A Kiwi environmentalist has been rescued by the Chilean Navy after a balsa wood raft she was floating on in the Pacific Ocean was swept up in strong currents.
Lisa Te Heuheu of Kuratau, near Taupo, is listed as a crew member on the website of the Kon-Tiki 1 and 2 rafts which set sail with 14 people aboard in early January from Chile's Easter Island, travelling towards the port city of Valparaiso, Chile.
However, strong currents pulled them off course. The Navy said in a statement that the rafts were about 1600km west of Puerto Montt in southern Chile. The Navy sent a merchant ship about 200 nautical miles away from the rafts plus a plane to track them. The group sent out a distress signal on Wednesday asking for assistance.
In a self-penned biography, Te Heuheu describes herself as looking forward to the experience - which the group had been sailing to document climate change, pollution and marine life in the Pacific.
"My name is Lisa Te Heuheu, I am New Zealand Maori and descend from the indigenous peoples of New Zealand," she wrote.
"I grew up in Turangi and live in Kuratau, a small rural community on the southern shores of Lake Taupo. I love the outdoors, and have a wide range of interests. I am currently a team member for Access Water Ganges expedition to India 2015 and have been with "Your Expedition" since 2009.
"I currently do national and international work assisting indigenous peoples in their care for the environment. My passions of the outdoors, environmental protection and restoration, education and indigenous peoples work are all combined in this expedition and I am looking forward to the experience."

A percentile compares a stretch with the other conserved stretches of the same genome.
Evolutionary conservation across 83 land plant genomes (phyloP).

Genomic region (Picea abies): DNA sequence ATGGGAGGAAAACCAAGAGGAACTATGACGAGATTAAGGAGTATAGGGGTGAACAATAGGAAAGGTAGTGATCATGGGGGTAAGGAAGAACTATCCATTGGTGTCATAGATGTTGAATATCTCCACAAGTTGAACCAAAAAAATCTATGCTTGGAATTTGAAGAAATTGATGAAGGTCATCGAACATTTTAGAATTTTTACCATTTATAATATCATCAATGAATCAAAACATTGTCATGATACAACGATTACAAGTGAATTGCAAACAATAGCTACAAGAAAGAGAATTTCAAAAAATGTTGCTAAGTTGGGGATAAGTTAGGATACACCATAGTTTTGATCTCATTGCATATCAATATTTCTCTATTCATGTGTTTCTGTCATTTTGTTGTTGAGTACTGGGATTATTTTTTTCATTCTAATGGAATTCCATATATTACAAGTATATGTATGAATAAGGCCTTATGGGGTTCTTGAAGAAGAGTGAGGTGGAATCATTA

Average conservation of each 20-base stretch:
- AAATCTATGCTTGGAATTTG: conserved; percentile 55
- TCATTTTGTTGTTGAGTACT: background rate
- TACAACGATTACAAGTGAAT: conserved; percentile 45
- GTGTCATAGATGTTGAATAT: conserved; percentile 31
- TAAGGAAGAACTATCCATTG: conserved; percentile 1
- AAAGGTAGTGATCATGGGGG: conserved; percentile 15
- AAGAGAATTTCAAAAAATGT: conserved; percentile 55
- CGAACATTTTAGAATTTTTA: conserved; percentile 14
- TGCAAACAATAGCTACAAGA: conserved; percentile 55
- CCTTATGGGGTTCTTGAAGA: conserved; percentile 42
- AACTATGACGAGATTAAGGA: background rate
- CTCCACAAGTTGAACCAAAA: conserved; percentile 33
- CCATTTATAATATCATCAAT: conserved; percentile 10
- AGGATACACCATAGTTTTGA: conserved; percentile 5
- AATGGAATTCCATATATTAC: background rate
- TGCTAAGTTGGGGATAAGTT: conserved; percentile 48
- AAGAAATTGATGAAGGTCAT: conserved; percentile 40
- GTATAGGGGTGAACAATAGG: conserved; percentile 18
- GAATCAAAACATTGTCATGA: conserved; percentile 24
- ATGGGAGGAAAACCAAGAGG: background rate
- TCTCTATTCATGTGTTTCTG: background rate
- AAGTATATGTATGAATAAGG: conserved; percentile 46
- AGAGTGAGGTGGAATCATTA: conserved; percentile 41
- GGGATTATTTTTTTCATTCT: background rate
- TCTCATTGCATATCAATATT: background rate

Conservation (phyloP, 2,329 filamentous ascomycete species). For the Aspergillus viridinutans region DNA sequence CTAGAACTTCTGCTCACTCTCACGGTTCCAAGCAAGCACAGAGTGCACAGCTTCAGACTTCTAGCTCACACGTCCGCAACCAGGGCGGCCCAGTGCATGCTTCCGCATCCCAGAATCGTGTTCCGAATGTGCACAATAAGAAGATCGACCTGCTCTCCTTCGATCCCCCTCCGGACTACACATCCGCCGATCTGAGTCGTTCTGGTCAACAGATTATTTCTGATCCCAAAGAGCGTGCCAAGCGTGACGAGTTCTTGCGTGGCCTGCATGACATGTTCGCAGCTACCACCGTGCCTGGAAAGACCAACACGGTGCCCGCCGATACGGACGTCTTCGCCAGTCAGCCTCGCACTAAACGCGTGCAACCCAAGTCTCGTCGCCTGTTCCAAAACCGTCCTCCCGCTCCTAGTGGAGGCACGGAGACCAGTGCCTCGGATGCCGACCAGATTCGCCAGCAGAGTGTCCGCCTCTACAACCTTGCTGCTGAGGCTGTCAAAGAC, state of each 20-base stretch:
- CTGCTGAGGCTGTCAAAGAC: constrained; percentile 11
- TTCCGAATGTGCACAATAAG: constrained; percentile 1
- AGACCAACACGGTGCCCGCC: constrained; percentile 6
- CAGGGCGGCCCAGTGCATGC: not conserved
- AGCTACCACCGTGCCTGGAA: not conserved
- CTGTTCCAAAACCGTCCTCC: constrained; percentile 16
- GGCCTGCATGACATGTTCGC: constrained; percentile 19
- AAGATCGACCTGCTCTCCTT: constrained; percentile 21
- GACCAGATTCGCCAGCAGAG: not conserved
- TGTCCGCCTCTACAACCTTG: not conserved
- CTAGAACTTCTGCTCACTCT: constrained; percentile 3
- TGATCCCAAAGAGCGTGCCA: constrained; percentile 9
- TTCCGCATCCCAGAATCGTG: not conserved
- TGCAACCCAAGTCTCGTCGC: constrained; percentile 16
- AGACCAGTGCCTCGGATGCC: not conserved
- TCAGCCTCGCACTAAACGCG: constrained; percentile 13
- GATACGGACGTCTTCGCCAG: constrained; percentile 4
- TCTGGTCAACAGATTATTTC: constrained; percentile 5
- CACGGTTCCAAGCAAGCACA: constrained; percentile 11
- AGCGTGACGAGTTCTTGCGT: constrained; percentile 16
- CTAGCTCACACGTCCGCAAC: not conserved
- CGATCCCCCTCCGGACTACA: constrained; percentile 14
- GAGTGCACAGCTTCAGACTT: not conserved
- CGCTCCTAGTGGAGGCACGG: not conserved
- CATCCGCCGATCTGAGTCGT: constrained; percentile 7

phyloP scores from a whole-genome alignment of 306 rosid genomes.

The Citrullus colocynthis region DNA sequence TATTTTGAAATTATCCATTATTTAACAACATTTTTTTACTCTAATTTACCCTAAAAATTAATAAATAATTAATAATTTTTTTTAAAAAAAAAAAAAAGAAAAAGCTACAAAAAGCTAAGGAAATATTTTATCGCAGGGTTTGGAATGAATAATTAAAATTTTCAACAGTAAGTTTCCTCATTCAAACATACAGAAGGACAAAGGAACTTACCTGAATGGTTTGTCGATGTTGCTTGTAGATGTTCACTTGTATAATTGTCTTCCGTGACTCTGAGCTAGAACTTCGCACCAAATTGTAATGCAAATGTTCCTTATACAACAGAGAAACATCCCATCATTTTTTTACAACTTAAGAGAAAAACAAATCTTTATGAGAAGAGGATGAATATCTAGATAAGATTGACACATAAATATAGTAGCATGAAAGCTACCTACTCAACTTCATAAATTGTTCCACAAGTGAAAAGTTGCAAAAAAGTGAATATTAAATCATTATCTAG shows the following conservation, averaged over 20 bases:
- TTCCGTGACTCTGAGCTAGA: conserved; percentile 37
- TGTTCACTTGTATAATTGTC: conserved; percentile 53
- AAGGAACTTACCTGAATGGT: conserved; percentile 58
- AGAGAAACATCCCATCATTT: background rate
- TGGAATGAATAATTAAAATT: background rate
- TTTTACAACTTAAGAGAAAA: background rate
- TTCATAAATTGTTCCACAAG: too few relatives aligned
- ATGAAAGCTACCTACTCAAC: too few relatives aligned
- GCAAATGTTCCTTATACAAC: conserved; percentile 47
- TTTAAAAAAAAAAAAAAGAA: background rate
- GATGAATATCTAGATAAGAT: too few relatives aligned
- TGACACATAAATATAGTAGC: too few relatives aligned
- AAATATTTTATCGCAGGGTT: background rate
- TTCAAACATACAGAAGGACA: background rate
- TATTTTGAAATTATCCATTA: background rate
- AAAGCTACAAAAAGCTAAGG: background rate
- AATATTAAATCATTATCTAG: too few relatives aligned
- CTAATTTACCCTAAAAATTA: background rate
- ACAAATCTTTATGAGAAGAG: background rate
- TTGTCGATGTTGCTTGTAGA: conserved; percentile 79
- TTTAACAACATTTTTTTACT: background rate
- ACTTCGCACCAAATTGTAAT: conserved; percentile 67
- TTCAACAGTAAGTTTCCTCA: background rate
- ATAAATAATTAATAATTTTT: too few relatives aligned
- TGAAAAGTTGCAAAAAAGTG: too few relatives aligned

In a statement, expedition leader Torgeir Higraff said they were aborting the voyage for safety reasons.
"In a normal year, we would have reached South America by now," said Higraff. "Instead, we are still 1667km from land and the weather forecasts are not promising. The crew is in good health and spirit, and there is no emergency situation."
The crews include citizens of Norway, Peru, Mexico, New Zealand, Russia and Sweden.
The original Kon-Tiki set sail in 1947 from Peru. The expedition was led by Norwegian Thor Heyerdahl, who was seeking to prove his theory that winds and marine currents allowed for prehistoric sailing trips between South America and Polynesia.
After 101 days, Heyerdahl and five crew members reached the island of Raroia in the Tuamoto Archipelago. A book about the expedition was translated into dozens of languages. In 1951, Heyerdahl's film about the journey won an Oscar.